The passage of health reform in the U.S. has not enhanced peoples’ confidence in the American health system. In fact, U.S. health consumers’ high confidence level in the future of employer-sponsored health benefits has eroded over the past ten years, according to the Employee Benefit Research Institute‘s (EBRI) 2011 Health Confidence Survey: Most Americans Unfamiliar with Key Aspect of Health Reform.
Most people are dissatisfied with the U.S. health system overall, with 27% of U.S. adults rating the system as “poor” and 29% giving a rating of “fair.”
High costs may be at the root of peoples’ dissatisfaction with the U.S. health system. Only 18% of people are satisfied with the cost of health insurance; only 15% satisfied with the cost of health services not covered by insurance.
EBRI looked into peoples’ health-consumer behaviors, detailed in the chart. Most people who have visited doctors ask them to explain why a test is needed, as well as inquire about risks of treatments and medications and their success rates. Nearly one-half of people ask about less costly treatment options often or always.
Consumers also adjust their health care utilization when facing higher health care costs:
- 74% of U.S. adults try to take better care of themselves
- 69% choose generic drugs when available
- 64% talk to the doctor more carefully about treatment options and costs
- 59% go to the doctor only for more serious conditions or symptoms
- 44% delay going to the doctor
- 36% switch to over-the-counter (OTC) drugs
- 34% look for cheaper health insurance
- 31% look for cheaper health providers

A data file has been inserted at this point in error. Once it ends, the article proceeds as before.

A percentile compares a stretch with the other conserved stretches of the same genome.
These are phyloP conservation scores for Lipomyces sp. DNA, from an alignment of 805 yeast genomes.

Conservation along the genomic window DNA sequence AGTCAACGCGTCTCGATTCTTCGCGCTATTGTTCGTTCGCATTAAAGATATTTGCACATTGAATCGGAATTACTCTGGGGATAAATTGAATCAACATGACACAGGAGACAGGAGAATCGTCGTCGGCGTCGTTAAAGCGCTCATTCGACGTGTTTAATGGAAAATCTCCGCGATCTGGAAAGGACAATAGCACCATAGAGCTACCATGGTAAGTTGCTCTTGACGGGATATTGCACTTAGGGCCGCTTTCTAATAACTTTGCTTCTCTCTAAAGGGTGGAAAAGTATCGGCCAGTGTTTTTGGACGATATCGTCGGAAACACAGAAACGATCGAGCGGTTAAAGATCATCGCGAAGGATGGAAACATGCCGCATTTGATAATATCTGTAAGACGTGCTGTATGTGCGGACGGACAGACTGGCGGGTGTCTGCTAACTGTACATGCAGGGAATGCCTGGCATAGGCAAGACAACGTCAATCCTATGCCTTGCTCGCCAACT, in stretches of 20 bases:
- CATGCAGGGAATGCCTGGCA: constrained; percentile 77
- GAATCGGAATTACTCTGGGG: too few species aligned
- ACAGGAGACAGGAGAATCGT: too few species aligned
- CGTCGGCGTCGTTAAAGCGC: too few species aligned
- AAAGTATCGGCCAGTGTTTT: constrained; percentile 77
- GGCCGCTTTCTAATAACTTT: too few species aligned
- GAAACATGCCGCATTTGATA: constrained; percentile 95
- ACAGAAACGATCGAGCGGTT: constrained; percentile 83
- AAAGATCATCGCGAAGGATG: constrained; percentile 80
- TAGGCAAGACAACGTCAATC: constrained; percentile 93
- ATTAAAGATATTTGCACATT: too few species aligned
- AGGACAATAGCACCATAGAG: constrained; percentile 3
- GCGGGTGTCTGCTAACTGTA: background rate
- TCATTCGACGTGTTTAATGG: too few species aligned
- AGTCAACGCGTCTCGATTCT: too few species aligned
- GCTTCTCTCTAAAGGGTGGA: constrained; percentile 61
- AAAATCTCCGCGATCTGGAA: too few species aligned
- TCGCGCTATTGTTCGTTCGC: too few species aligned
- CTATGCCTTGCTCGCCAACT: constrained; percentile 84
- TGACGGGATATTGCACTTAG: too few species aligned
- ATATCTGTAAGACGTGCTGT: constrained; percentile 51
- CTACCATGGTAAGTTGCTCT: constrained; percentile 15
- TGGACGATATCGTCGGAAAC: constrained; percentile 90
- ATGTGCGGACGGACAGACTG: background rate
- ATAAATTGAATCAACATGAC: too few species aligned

- 25% skip medication doses or don’t fill prescriptions.
Health care costs are eating into peoples’ savings contributions: 56% of people say they have decreased contributions to other savings due to health cost increases, and 33% have difficulty paying for other bills beyond health care.
The Health Confidence Survey interviewed 1,001 U.S. adults over age 21 in May and June 2011 via telephone.
Health Populi’s Hot Points: The future of health care in the U.S. feels very uncertain to the nation’s health citizens: “confidence about the health care system decreases as Americans look to the future,” EBRI found. 57% of Americans say they’re confident about their ability to get treatment they need today. However, only 30% of people are confident they’ll be able to get needed treatment over the next 10 years. Only 20% are confident they’ll get necessary treatment when they’re eligible for Medicare.
In the immediate term, with health consumers concerned about costs, they’re responding by seeking information about their providers, treatments and costs, shown in the second chart. While “all” of the information people seek about health care isn’t available for any of the types of information sought, most people are finding “some” of the information they seek. The most popular kind of information sought is comparing treatments’ disadvantages and advantages, sought by 54% of U.S. adult. However, only 1 in 4 people found all of the information they sought on comparisons. 31% of people look for the full costs of different treatments: only 23% of people found all of this information.
Consumer empowerment requires information transparency. As health citizens in the U.S. continue to take on more financial responsibility for health, they appear to be trying to take that role of health “consumer” seriously. To do that requires information that’s available in accessible, understandable forms via media channels and platforms people want to use. While there’s a proliferation of these services emerging — Castlight Health, Change:healthcare, and QuickenHealth, among them — most health consumers aren’t aware of or accessing these services yet.
It’s a long, winding and bumpy ride on the road to consumers’ empowerment in health. It will get bumpier without health plan sponsors’ linking their enrollees to services that will truly empower them to make sound decisions on how to use the health system.